Foreign firms in Taiwan increase 'contingency' plans amid geopolitical tensions
Taipei, Feb. 7 (CNA) International companies with operations in Taiwan are increasingly developing "contingency" plans amid tensions between Taipei and Beijing, Andrew Wylegala, outgoing president of the American Chamber of Commerce (AmCham) in Taiwan, told a press conference Tuesday.
"There are indications that companies are indeed concerned, and redoubling contingency plan efforts," Wylegala said while addressing media questions on the topic, adding such concerns have increased since mid-2022.
"We're trying to be helpful as a chamber, by putting our members in touch with specialists in that field," he said. "It is an unsettled environment, and we would expect firms here on the ground to prudently look forward."
Relations between Taipei and Beijing have been strained since President Tsai Ing-wen (蔡英文) of the independence-leaning Democratic Progressive Party took power in 2016.
A brief visit to Taiwan by then United States House Speaker Nancy Pelosi last August also prompted the Chinese government to conduct days of military drills around Taiwan and suspend Taiwanese agricultural and food imports.
Wylegala's comments are in line with AmCham's latest "Business Climate Survey" launched at Tuesday's press event, in which 47 percent of companies surveyed reported having revised or planning to revise "business continuity plans to address the new geopolitical climate."
Nevertheless, Wylegala stressed that AmCham is not aware of any member companies that have pulled out operations from Taiwan due to security concerns.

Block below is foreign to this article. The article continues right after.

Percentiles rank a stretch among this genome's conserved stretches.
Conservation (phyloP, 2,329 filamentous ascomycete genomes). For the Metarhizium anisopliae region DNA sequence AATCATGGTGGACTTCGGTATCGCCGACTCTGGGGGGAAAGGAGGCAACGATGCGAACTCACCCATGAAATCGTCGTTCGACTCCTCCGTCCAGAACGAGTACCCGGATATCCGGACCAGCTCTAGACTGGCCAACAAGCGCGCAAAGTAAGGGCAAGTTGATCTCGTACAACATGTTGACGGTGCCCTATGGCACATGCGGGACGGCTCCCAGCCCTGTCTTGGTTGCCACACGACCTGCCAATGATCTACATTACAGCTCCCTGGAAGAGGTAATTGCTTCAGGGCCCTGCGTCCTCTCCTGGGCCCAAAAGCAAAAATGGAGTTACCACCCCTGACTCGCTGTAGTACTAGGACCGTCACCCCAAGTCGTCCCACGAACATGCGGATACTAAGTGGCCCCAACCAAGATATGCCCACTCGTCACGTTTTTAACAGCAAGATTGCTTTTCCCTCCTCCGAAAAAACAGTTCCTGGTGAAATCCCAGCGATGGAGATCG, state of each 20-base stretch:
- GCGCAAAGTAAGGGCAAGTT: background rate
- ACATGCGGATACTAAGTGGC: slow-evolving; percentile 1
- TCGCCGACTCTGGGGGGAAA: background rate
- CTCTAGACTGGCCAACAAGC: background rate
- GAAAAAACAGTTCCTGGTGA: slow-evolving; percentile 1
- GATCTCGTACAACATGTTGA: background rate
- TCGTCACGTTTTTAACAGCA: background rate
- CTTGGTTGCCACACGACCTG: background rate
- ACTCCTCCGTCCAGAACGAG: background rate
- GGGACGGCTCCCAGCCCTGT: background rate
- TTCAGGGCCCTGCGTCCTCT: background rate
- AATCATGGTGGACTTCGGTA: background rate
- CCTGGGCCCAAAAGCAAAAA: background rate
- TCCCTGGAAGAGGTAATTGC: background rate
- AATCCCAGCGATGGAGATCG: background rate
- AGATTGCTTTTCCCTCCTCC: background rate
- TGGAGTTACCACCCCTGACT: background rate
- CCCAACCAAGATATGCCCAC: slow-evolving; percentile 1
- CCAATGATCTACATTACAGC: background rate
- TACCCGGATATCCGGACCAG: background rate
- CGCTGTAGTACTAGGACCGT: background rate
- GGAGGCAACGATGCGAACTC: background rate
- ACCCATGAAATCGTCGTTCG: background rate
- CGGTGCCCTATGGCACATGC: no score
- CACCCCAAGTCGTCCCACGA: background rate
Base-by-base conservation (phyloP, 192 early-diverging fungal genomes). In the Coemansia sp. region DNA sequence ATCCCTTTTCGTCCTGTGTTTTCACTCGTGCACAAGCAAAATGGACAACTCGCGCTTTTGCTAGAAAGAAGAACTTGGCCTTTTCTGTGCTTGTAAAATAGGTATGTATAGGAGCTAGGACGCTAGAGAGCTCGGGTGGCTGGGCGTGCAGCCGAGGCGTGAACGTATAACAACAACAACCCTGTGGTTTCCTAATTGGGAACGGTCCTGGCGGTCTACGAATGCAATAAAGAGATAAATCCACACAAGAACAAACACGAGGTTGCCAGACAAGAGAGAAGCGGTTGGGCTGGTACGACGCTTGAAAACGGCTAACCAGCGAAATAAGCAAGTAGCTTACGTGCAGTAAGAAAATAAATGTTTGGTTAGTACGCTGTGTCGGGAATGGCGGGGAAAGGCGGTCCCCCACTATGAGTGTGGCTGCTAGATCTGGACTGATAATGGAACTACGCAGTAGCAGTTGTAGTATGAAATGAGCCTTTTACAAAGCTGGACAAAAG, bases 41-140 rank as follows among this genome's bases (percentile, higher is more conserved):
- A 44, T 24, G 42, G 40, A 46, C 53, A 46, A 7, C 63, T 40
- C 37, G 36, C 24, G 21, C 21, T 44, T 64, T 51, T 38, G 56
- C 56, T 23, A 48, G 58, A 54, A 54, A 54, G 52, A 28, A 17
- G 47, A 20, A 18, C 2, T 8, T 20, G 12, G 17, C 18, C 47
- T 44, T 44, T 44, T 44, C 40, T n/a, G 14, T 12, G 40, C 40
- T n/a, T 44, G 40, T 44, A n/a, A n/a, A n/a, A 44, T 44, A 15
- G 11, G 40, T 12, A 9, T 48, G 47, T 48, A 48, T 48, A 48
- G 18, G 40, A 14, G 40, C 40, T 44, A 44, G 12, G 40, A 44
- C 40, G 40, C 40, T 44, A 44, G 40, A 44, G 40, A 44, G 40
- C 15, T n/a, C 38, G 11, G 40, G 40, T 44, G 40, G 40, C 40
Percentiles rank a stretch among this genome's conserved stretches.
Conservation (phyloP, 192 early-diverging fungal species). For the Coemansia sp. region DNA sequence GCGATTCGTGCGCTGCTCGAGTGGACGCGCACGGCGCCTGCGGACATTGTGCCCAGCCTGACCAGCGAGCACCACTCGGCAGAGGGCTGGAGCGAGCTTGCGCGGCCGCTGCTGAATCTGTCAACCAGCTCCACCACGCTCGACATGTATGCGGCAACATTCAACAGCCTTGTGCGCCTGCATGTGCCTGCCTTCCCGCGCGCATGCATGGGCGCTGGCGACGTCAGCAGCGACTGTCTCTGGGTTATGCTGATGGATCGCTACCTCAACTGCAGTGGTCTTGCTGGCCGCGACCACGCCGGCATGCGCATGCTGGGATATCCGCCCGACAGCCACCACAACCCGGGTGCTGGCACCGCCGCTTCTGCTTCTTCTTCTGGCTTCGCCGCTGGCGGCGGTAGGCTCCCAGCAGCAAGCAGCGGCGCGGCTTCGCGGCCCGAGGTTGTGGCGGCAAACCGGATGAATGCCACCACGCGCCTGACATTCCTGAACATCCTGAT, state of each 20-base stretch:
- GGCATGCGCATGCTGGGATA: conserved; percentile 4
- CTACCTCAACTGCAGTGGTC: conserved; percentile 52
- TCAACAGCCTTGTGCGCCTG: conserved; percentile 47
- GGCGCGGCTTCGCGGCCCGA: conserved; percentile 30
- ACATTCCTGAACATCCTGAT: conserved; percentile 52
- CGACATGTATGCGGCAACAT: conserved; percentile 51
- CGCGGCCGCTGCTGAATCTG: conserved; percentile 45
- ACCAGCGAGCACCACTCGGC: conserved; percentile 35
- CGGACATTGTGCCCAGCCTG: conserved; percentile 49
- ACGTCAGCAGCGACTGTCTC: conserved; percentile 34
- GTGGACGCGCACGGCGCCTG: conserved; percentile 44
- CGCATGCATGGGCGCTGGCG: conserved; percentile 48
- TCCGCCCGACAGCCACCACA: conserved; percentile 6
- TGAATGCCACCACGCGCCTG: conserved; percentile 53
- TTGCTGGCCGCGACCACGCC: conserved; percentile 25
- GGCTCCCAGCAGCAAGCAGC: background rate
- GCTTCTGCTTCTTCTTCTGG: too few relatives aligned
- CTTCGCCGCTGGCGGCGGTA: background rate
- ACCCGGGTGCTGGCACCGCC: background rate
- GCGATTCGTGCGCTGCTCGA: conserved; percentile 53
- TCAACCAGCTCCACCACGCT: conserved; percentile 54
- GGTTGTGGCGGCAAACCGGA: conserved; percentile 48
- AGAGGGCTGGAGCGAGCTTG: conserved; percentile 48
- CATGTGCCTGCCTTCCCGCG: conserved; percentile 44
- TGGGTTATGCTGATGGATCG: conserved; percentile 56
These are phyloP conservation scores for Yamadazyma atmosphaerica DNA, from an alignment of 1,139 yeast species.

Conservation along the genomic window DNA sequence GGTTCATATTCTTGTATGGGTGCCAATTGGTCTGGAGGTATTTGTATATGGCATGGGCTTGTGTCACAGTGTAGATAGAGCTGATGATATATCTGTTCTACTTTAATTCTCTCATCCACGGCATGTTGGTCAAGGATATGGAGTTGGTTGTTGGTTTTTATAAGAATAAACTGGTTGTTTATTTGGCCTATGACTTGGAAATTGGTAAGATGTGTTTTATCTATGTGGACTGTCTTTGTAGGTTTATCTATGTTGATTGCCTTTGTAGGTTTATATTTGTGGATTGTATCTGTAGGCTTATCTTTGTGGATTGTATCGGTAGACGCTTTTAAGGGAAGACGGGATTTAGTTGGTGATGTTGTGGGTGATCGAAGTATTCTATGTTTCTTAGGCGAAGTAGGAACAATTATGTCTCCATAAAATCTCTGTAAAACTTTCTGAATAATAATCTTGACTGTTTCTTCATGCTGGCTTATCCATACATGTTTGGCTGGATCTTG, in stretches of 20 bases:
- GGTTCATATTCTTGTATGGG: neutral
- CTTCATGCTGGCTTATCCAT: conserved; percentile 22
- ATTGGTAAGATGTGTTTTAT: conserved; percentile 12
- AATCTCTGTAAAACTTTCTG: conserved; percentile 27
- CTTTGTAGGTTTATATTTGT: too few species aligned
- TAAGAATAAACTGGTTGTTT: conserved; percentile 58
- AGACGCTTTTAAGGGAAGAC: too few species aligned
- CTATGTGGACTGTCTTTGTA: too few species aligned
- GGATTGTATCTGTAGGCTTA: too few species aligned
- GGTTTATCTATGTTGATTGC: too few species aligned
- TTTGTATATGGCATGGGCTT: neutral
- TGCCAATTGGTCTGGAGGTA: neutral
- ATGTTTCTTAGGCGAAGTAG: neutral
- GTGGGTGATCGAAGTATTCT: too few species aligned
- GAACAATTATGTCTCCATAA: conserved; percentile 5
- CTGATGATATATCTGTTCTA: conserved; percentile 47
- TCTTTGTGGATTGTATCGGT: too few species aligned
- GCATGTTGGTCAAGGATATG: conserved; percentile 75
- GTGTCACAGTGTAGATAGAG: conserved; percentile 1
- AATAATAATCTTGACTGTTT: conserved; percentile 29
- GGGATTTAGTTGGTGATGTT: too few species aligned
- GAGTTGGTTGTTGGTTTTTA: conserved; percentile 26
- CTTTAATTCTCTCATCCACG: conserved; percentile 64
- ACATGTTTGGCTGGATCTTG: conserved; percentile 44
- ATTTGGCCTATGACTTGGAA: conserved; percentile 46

According to the survey, companies have called for an increased focus on national security and trade relations with the U.S. and China, with 55 percent of 214 respondents saying Taiwan's government should prioritize cross-strait relations.
At the same time, political uncertainty was viewed as the biggest factor deterring further investment in Taiwan among respondents, followed by bureaucracy and market stagnation, the survey, which was conducted between Nov. 15 and Dec. 16, 2022, indicated.
AmCham Chairman Vincent Shih (施立成) said while its members did not appear to be highly concerned over cross-strait tensions, nor see such tensions as an immediate threat, they called for a "stable climate to prosper."
Looking forward, Shih said AmCham members "remain confident in Taiwan's economy and their commitment to invest [in Taiwan] is very solid" despite geopolitical issues and headwinds projected for the global economy in 2023.
According to the survey, nearly 71 percent of companies surveyed expressed some level of confidence in Taiwan's economy over the next 12 months, while 79 percent said they were confident about Taiwan's economic growth over the next three years.
At the same time, 88 percent of respondents said they were either maintaining or expanding investment in Taiwan in 2023, with planned investment covering the areas of staff development and expansion, as well as marketing and sales, among others, the survey showed.
Wylegala observed that Taiwan remains "relatively well positioned" in terms of its economy compared to other countries with projected negative economic growth for 2023.
According to Taiwan's government data, the country's economy growth decreased to 2.43 percent in 2022, after achieving growth of 6.53 percent in 2021.
For 2023, the Taiwan Institute of Economic Research at the end of January forecast economic growth of 2.58 percent.
Established in 1951, AmCham in Taiwan is a non-profit and apolitical group providing services to roughly 570 American and international member companies with operations in Taiwan.
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